• After leg lifts and squat jumps, you’re ready for side high kicks. Place your arms in a T or high V motion, then start off by kicking your right leg up five times. Take about a 5-second breather, then do the same with your left leg. Just as with squat jumps, increase your kicks gradually.
  • Do a few tuck jumps with the approach. As soon as your feet hit the floor, go back up into a tuck with no prep. This will work your stomach and legs muscles together. Start by doing at least five.

    Tips to Remember:

  • Keep your head up and your back straight.
  • You must have a good prep. If you don’t use correct technique – feet and legs together, bent knees, back straight – your jump will not look very good. Really concentrate on using the muscles in your legs when prepping. Remember, that’s how you get off the ground to execute your jump in the first place!
  • When you’re in the toe touch position, in the air, do NOT reach for your legs. Your arms should be in a T motion, and you should bring your legs to your arms.
  • Keep your legs straight. Bent legs make your toe touch look sloppy.
  • Point your toes.
  • Snap your legs down with as much force as you brought up.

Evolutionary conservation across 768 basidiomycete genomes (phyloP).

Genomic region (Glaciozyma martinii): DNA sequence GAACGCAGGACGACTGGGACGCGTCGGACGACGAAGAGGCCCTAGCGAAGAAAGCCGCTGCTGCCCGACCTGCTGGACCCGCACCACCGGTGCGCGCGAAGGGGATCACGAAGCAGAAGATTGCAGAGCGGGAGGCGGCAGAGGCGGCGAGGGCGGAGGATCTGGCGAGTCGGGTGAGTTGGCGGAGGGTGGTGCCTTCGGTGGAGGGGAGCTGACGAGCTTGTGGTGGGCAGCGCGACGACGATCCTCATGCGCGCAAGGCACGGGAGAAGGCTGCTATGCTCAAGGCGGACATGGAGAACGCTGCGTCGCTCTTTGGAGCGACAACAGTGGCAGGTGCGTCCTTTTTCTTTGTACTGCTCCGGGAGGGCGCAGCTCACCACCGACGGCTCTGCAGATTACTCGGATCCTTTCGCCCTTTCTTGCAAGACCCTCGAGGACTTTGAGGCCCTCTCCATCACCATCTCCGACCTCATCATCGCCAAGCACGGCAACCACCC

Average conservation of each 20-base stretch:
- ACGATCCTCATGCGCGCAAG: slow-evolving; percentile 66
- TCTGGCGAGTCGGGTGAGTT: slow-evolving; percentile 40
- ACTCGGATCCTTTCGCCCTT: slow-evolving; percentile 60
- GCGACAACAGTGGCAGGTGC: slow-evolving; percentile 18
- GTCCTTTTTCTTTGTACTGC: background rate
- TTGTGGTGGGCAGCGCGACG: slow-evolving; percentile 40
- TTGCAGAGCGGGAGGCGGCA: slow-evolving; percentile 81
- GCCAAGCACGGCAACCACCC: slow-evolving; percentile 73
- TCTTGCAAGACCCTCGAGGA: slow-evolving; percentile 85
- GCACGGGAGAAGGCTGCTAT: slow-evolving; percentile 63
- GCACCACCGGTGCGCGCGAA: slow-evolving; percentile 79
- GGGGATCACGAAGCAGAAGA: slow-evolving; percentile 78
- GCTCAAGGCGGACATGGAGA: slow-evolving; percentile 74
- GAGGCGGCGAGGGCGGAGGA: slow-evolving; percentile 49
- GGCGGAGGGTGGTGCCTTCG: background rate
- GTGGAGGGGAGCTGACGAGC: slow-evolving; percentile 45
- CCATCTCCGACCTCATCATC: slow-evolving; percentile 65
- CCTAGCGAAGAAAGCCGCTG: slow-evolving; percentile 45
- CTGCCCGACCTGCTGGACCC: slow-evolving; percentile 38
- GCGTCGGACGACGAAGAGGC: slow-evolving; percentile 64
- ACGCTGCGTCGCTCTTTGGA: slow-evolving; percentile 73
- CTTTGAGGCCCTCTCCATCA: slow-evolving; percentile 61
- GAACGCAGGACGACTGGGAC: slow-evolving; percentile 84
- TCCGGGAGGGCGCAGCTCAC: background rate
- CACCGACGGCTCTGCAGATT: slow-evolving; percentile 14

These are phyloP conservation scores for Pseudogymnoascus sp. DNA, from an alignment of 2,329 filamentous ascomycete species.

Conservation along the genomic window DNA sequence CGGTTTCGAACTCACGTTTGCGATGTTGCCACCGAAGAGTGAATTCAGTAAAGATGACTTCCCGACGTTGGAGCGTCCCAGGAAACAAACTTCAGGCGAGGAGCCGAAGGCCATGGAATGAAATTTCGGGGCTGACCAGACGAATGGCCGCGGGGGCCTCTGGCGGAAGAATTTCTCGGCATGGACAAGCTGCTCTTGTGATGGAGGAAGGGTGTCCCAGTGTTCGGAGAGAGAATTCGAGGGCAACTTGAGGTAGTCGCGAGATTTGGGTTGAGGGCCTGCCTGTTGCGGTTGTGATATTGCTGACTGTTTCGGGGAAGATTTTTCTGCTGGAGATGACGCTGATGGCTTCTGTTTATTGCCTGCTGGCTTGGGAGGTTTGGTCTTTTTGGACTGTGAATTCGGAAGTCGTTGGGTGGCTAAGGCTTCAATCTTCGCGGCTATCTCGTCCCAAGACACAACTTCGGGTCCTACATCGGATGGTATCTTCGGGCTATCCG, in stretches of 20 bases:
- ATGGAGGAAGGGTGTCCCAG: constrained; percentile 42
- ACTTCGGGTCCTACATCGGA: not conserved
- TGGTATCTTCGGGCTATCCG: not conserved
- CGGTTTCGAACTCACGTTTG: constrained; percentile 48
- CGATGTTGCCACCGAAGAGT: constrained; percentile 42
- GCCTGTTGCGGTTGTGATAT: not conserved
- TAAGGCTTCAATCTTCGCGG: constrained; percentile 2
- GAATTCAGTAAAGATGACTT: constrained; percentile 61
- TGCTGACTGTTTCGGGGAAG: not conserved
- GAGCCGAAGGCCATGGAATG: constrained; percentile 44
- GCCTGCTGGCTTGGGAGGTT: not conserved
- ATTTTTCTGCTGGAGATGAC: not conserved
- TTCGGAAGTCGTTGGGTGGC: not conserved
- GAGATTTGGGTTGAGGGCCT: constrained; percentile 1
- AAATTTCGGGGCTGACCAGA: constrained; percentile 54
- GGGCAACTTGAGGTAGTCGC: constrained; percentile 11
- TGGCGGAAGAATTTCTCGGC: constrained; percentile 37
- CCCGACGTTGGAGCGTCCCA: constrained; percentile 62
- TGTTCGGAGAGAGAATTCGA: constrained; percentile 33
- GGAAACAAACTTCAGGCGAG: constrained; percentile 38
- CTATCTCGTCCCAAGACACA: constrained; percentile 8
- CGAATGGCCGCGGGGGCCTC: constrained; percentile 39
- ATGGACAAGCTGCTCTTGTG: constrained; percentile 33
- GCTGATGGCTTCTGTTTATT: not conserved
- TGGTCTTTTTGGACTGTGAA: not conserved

• Land with a slight bend in your knees. You could easily cause damage by landing with too much force on straight legs.
  • Something to keep in mind is that you have to consistently work on building up the strength in your arms, shoulders, abs, and legs.
  • Work on all aspects of your toe touch – the prep, lifting, execution, with all the small details, and your landing.
  • Practice! Work on your jumps each and every day. You must build endurance just like you would in a normal workout.

    More Ways to Develop/Improve your Toe Touch:

  • Put your jumps to an 8-count and repeat. Start with three or four and gradually increase.
  • Practice with assistance. Stand facing a teammate, then have him or her support you under your forearms. The teammate who is supporting you should push up on your arms as you jump. This is a good exercise for you, whether you’re a cheerleader or dancer, to get the feel of a toe touch while learning to point your toes.